Spitfire Aces of Northwest Europe 1944-45
Osprey has produced so many different “Aces” titles at this point, that the remaining subjects are becoming very narrow indeed. This new volume, as the title says, covers Spitfire Aces of Northwest Europe during 1944-45, and even more specifically the Spitfires covered are limited to Marks V, VII, IX, and XVI (all Merlin-engined).
Despite the narrow subject, the book essentially follows the same format anyone familiar with this series will recognize. The author plows right in with description of the first Spitfire combat of 1944 that resulted in the pilot becoming an ace. The book continues chronologically, with six chapters ranging from “Early Encounters”, through “Normandy” and culminating in “Surrender.” The author does a great job of narrating the ‘big picture’ history, and then brings it to life in the context of the chapter title via personal narratives taken from diaries, combat logs and interviews. The text is supported throughout by a good deal of photographs, most having detailed captions describing the subject aircraft or pilot in some detail.
Beyond this there are 12 pages of extremely well-done side profiles (in color) of various aces’ mounts. These also have in-depth captions (at the back of the book) with some good details on the pilot associated with the profile. The artwork was done by Chris Thomas, who has written and illustrated a number of other Osprey publications.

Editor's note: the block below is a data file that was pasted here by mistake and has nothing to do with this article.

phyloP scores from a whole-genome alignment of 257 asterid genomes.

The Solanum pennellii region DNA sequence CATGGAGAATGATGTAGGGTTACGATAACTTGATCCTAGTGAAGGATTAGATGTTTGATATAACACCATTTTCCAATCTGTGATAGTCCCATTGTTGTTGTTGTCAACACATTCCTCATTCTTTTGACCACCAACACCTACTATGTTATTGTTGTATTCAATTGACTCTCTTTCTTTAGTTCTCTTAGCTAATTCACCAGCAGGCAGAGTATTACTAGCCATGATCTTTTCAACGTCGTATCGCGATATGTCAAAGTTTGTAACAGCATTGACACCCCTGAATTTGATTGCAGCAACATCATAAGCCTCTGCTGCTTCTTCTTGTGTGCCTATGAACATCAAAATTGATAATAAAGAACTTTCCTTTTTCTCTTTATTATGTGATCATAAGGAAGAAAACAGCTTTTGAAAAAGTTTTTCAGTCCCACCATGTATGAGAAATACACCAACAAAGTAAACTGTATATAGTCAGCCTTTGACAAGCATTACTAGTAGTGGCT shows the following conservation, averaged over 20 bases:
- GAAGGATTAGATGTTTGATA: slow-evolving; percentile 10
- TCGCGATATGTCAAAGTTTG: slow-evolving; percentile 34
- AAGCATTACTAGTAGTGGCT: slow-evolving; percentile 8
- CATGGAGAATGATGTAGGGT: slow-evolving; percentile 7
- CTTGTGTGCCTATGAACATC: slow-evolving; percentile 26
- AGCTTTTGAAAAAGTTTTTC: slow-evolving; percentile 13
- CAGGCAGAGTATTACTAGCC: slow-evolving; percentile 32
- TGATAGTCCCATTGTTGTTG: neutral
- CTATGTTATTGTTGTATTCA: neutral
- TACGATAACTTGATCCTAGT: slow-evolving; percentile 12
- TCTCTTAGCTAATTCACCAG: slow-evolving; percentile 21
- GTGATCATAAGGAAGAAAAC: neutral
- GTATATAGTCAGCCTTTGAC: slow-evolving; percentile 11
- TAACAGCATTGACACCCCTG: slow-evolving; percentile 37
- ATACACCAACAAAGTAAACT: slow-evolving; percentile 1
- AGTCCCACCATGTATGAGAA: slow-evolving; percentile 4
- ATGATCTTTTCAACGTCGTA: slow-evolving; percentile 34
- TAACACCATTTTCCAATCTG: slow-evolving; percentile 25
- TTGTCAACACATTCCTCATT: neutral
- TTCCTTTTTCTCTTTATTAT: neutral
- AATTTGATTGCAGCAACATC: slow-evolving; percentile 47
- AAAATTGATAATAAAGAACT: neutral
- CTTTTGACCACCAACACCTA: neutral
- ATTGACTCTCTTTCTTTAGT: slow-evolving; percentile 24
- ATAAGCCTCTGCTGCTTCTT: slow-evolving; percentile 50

The number of appendices in this book is limited to two (other Osprey titles often have several more). The first, as would be expected, lists Spitfire Aces of NW Europe 1944-45. The second lists aces with some claims while flying Spitfires during the same time period.
Overall, this book is yet again what one comes to expect from the Osprey “Aces” series. A well-written narrative of this particular part of the War, interspersed with many stories about individual aces (many in their own words). All this is complemented by nicely-done color plates, lots of good photos, and a few useful appendices. While I definitely recommend this for those interested in the topic, I wonder how much further down the series will be able to drill? There certainly are still more topics to be covered, but they are indeed narrowing!
I will mention again (as I have in earlier reviews), that the publisher’s website shows this and many other titles are also available in e-formats. These e-books are almost half the full retail price of the print copy. This might be a cost-effective way to add more titles to your library!
Finally, I would like to thank Osprey publishing for providing the book, and IPMS/USA for allowing me to review it!